The U.S. Food and Drug Administration (FDA) recently approved
onabotulinumtoxin A (Botox) as a treatment to decrease spasticity in various
muscle groups of the upper limb.
In three clinical trials reviewing the effect of the drug on wrist and
finger flexors, as well as on elbow flexors and the biceps, Botox effectively
reduced muscle tone. Spasticity in the upper extremities is common after
stroke, traumatic brain injury and the progression of multiple sclerosis.
Russell Katz, MD, director of the division of neurology products in the
FDA’s Center for Drug Evaluation and Research, told O&P Business
News that the FDA’s decision was relatively straightforward.
“It quite clearly showed an effect on spasticity, on decreasing
muscle tone in those muscle groups,” he said. “They examined a
relatively wide range of doses, and we thought it clearly demonstrated that the
drug was effective in reducing muscle tone.”
These findings were consistent with using Botox as a treatment for other
This treatment would benefit patients cosmetically, as well as
hygienically; patients whose hands permanently rest in the flexor position have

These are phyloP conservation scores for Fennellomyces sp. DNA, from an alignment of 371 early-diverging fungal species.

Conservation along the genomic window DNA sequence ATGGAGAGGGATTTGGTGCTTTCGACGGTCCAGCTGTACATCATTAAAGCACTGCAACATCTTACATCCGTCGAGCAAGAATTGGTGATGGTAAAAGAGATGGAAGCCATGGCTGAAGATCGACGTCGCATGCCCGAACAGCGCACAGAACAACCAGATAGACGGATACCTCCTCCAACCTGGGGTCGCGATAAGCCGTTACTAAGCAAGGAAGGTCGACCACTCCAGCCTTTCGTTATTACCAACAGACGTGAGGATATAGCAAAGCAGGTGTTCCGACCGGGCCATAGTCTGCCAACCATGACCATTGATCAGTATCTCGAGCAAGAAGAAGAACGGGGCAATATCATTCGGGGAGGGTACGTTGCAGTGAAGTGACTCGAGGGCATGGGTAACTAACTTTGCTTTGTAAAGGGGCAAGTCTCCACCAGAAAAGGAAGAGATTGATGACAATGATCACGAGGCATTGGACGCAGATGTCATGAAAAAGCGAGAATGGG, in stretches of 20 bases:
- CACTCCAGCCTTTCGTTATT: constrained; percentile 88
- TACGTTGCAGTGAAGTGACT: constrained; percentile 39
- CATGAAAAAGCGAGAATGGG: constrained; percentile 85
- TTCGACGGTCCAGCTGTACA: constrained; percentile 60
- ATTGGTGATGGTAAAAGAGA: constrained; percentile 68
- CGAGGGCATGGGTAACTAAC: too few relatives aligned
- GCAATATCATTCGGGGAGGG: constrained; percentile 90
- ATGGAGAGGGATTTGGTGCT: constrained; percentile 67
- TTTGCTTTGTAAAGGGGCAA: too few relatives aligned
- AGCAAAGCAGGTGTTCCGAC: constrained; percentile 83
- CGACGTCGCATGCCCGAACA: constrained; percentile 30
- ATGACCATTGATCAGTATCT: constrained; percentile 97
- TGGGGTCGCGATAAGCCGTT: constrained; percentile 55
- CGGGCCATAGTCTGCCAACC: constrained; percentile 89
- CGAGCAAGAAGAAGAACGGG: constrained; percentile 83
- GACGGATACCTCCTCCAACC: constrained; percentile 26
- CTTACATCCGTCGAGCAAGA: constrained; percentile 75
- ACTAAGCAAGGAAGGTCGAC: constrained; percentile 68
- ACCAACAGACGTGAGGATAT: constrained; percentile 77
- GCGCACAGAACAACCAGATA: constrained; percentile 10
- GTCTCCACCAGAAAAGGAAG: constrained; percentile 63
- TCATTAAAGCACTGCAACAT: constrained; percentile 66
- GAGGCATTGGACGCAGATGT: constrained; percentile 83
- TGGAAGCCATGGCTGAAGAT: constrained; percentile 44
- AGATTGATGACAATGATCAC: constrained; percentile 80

difficulty cleaning and maintaining their skin.
“We now have evidence from well-designed and well-conducted
clinical trials that Botox works to decrease spasticity in various muscle
groups of the upper limb,” Katz said. “We can now write labeling to
tell them how to do that so that it will be effective and it will be
Researchers did not determine if there was increased function in the
affected limb, nor did they look at whether there was an improvement in
disability — the study examined only the effects of this treatment on
spasticity that is the result of these disabilities.
He also emphasized the need for education regarding the spread of the
effects of Botox — reduced muscle tone, causing difficulties swallowing
and breathing — to other areas of the body, namely the respiratory
muscles. These effects, which are noted in a boxed warning for the drug, can
take several weeks after the injections to manifest.
Both physicians and patients must be aware of these potential side
effects. Although they are rare, he said, patients need to recognize any side
effects and inform their practitioner as soon as possible.
FDA regulations require that this product also be studied in the
pediatric population. Additionally, Katz said the agency has requested that
sponsors perform these studies in the lower limb as well, since Botox is used
off-label in treating lower limb spasticity. Without the proper knowledge of
its effects, more patients — particularly pediatric patients — are at
risk of the effects of the spread of toxins. — by Stephanie Z. Pavlou